"We know this policy is going forward," said Senator Hillary Rodham Clinton, Democrat of New York. "We know the troops are moving. We know that we're not likely to stop this escalation. But we are going to do everything we can to send a message to our government and the Iraqi government that they had better change, because the enemy we are confronting is adaptable."

And right now, Presidential candidates are tailoring their messages for elite donors, and the rich don't really care about inequality or Iraq. They care first and foremost about preserving the status quo, because in the status quo they are, well, rich. That's a problem, because if your message is targeted towards the top 1% of the country, you're leaving 99% of the country out of the conversation.

But it's very clear that her campaign will be a $500 million attempt to cover for the fact that she has just not been honest or trusthworthy on the most important issue of our time, Iraq. What Jim Webb showed after the State of the Union is that $500M can buy you many things, but it cannot buy you integrity and strength. It can't buy you voter trust. And as the campaign heats up, the Republican nominee is going to run from the Iraq war. We better make sure that we're not stuck with somebody like Hillary Clinton, who is supporting it.

U.S.-Iraqi Army Offensive Aimed at Sunni Haifa Street Stronghold

By Adel Faker
Baghdad, Jan 24, (VOI) – The Iraqi defense ministry said Iraqi army forces launched on Wednesday dawn an operation in Haifa Street during which they killed two gunmen and arrested 11 wanted persons of several nationalities. The forces also seized a large arms cache in al-Karkh preparatory school


Via. Max Boot adds:

...So are shoulder-fired anti-aircraft missiles such as the

  • American FIM-92 Stinger,
  • British Starstreak,
  • French Mistral,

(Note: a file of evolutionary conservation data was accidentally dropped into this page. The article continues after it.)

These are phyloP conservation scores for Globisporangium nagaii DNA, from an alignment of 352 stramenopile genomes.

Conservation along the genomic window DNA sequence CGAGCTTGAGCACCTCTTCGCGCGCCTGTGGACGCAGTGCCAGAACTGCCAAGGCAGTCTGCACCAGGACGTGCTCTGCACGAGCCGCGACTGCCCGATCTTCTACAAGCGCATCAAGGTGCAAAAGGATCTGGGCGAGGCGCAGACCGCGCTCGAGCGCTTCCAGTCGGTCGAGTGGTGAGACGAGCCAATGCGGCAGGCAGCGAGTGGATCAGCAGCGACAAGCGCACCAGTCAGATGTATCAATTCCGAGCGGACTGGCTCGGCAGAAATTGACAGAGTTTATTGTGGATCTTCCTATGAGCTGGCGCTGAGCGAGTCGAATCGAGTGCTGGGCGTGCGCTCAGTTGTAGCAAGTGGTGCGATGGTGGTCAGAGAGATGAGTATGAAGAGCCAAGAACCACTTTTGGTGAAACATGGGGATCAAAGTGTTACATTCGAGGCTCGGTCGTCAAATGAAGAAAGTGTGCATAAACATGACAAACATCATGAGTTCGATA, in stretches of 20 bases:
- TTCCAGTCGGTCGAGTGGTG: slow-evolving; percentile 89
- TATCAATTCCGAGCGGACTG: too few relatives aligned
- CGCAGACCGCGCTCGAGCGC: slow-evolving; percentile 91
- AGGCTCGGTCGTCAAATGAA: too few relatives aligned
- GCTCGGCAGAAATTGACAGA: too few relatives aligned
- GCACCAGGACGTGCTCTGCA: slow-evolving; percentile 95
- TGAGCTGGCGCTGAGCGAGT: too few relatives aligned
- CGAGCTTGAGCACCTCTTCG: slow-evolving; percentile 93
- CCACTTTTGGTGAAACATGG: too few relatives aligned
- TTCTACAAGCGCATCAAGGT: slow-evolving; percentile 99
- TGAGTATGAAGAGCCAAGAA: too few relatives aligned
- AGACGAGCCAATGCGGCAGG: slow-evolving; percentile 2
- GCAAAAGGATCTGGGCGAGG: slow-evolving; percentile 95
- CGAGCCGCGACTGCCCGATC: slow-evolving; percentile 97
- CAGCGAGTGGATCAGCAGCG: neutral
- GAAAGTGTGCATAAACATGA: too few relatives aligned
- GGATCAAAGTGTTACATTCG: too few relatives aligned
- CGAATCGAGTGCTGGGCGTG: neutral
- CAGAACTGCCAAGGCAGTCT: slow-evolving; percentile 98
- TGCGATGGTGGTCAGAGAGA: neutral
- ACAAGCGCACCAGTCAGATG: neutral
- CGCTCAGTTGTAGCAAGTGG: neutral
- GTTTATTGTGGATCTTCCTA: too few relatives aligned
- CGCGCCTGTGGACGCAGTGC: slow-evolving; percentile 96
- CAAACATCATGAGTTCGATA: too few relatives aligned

• Chinese Qianwei-2,
  • Russian SA-7 Grail,
  • Russian SA-14 Gremlin,
  • Russian SA-16 Gimlet,
  • Russian SA-18 Grouse.

There are at least 100,000 such systems in the arsenals of over 100 states and at least 13 non-state groups such as Hezbollah, the Revolutionary Armed Forces of Colombia (FARC), and the Tamil Tigers. The best models have a range of 23,000 feet.

Tuesday, January 23, 2007


Well, yes. You see, your hog is definately on meth. Look for these here warning signs. Euphoria leading to paranoia, stealitazation of your thangs, and jibberish style oinkery what make no sense at' all. Warn your hog about the dangers of meth before it's too damn late.


November 6, 2001 Posted: 10:13 p.m. EST (0313 GMT)

WASHINGTON (CNN) -- President Bush said Tuesday that there was no room for neutrality in the war against terrorism.

"Over time it's going to be important for nations to know they will be held accountable for inactivity," he said. "You're either with us or against us in the fight against terror." (Full story)


Muharram is the first month of the Islamic Hijri calendar

The Day of Ashura (عاشوراء translit: ‘Āshūrā’, also Aashoora and other spellings) is on the 10th day of Muharram in the Islamic calendar and marks the climax of the Remembrance of Muharram but not the Islamic month. For Shi'a Muslims, it commemorates the martyrdom of Husayn ibn Ali, the grandson of Muhammad at the Battle of Karbala in the year 61 AH (AD 680), and is a day for mourning.